He took me to one of his favourite Bangkok bars, Wong’s place, a tiny after hours hole-in-the-wall establishment that played retro 80’s music (Guns n Roses, Bon Jovi, etc.). I almost did not want to sit as it looked dirty, but thankfully, it was dimly lit by red lanterns so I couldn’t see the grunge well. This bar reminded me of old Chinatown gangster movies where if one loses a gambling bet, one would not hesitate to cut off your fingers.

We moved on to the seedy Patpong night market. I returned another evening to enjoy the most delicious, spicy, and crispy Pad Thai for $40 TBH ($1.50 CAN). The market was winding down when we arrived, but my friend indicated the prices are higher than other local markets. Nothing to mourn. Tents and poles were being collapsed. It was annoying how many vendors tried to sell Ping Pong sex shows. I was not interested in the least, and I have read they will scam you into expensive drinks. I did have a peek through some open doors and glazed windows of ugly Thai girls gyrating. The whole thing is curious in a sad way. Most establishments looked empty inside. We enjoyed a drink at an open bar instead to people watch. A lady boy with stilettos was excitedly dancing in the streets. I observed some older men alone or with a Thai lady. We accidentally discovered the gay district was within stumbling distance.

My friend and I shared a private bunk bed room at the Lub D hostel in Silom. The next morning, we woke up early to visit a local Indian temple and walk through the morning fruit and vegetable Silom Soi market observing locals purchasing their daily goods. We enjoyed a moist juicy beef brisket with rice breakfast for $50 TBH from a street stall. One can eat really well on a budget by dining at food trucks.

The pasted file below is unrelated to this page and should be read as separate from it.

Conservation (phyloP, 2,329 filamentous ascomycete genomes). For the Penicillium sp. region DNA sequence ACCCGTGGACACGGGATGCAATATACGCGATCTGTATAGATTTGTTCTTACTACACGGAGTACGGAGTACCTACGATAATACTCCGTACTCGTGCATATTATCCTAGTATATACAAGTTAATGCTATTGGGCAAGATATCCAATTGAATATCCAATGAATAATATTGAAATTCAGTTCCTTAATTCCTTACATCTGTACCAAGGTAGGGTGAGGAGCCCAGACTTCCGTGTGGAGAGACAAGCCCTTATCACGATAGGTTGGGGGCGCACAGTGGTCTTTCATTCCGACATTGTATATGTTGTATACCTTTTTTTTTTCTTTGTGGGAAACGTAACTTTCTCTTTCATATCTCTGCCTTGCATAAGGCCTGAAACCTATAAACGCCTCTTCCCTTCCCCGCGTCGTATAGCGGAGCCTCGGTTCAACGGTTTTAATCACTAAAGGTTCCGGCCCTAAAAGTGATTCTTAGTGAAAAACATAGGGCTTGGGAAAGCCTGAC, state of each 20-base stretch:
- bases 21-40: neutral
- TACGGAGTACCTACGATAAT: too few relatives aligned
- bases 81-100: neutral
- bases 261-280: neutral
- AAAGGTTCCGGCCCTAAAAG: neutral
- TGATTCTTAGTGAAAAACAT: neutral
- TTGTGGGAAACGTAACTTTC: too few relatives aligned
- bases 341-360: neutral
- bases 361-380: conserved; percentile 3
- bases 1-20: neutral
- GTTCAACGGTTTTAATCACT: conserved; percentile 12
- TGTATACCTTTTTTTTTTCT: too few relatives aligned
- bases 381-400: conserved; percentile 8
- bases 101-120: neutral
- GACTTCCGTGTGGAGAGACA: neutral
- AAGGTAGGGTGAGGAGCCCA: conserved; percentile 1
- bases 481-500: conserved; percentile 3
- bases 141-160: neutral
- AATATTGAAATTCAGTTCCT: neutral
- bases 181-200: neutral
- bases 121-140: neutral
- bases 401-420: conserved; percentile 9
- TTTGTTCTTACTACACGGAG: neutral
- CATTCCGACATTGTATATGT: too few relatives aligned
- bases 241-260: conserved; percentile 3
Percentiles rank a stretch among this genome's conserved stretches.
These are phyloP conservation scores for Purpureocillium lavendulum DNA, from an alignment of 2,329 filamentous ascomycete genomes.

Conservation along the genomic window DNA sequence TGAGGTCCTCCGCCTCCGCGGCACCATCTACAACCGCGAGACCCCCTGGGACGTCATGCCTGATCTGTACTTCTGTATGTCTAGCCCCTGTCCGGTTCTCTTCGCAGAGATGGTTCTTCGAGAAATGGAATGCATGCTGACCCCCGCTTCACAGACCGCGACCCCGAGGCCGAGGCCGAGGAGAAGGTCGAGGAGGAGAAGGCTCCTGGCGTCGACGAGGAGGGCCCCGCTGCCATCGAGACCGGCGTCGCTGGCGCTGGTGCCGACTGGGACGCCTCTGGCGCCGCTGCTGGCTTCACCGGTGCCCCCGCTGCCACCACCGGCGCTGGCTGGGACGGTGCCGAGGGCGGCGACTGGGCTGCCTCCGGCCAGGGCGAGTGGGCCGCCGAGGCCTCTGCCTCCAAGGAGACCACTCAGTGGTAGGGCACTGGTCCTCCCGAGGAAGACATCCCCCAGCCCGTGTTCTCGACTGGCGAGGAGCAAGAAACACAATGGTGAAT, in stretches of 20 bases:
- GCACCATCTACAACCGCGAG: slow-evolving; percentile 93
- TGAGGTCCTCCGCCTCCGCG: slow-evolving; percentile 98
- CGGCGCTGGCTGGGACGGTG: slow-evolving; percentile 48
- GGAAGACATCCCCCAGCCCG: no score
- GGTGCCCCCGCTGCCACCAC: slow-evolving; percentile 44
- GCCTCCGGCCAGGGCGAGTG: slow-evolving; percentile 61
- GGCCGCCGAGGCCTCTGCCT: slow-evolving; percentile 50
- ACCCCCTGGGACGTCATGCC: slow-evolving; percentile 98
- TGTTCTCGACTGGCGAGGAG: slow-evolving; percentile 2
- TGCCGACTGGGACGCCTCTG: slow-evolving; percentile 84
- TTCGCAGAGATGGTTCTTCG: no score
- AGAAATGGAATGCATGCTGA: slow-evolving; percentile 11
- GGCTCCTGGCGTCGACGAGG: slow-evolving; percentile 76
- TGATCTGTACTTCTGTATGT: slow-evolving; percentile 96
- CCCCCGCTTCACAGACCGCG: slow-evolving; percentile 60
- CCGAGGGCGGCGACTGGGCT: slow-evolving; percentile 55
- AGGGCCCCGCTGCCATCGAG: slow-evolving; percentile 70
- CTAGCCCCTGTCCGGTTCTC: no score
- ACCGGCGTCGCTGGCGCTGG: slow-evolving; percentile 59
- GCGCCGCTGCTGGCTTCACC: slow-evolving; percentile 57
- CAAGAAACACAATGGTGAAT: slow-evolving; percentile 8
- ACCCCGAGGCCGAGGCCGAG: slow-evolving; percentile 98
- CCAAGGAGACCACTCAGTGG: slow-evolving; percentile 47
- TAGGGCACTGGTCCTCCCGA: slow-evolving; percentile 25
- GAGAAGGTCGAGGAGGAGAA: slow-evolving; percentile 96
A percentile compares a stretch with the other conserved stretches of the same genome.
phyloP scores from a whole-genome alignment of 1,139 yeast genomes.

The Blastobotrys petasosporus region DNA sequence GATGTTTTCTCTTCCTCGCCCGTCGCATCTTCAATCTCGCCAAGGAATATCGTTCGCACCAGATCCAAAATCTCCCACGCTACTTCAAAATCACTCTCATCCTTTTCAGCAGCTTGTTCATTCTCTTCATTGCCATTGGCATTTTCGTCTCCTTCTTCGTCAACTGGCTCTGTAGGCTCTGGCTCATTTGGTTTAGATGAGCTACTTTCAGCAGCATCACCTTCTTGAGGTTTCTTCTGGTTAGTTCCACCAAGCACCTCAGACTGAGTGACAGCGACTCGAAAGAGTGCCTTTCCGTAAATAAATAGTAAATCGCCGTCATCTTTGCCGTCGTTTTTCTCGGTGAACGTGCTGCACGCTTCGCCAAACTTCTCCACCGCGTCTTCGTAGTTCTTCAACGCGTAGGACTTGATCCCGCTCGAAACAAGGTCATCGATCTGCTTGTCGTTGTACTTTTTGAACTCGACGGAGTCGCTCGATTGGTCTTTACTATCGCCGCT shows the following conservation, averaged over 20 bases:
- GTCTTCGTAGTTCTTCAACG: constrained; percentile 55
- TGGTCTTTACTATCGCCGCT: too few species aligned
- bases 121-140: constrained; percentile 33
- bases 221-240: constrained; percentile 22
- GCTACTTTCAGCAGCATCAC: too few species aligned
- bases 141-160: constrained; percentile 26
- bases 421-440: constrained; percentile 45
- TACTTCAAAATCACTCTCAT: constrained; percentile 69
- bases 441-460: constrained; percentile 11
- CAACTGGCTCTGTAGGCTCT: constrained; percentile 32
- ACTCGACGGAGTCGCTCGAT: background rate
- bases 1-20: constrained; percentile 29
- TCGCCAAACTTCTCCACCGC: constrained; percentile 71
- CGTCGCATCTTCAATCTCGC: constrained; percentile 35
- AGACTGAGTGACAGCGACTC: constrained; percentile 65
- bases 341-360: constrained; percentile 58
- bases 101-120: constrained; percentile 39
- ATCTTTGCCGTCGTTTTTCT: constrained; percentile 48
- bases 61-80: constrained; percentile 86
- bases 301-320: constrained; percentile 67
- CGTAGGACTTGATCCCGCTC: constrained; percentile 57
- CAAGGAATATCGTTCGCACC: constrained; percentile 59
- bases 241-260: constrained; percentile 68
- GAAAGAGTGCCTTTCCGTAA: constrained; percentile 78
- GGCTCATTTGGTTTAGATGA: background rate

Next on our itinerary was the 40 minute commute along the BTS skytrain to the Chatuchak Market. I was very impressed by the cleanliness, speed, passengers lining up civilly, economical fare, and most of air-conditioned trains. We wandered through the neighbouring park (no comparison to European outdoor delights) meandering into the popular Market. It was busy with a flux of people since it was already later in the morning. I cooled down with a refreshing Silom flavoured ice cream while window shopping at the stalls. Agggh-Taste testing dried durian fruit was a horror! I did walk away with bags of dried mango, candy, and loose tea leaves. After a successful and sticky (from the humidity) shopping expedition we headed to other tourist destinations.

This included Erawan shrine, The Erawan Shrine, formally Thao Maha Phrom, a Hindu shrine that houses a statue of Phra Phrom, the Thai representation of the Hindu god of creation Lord Brahma, and most recently known for a deadly pipe bomb in 2016. My family particularly my grandparents followed Buddhism, and I observed the same traditions with incense and offerings.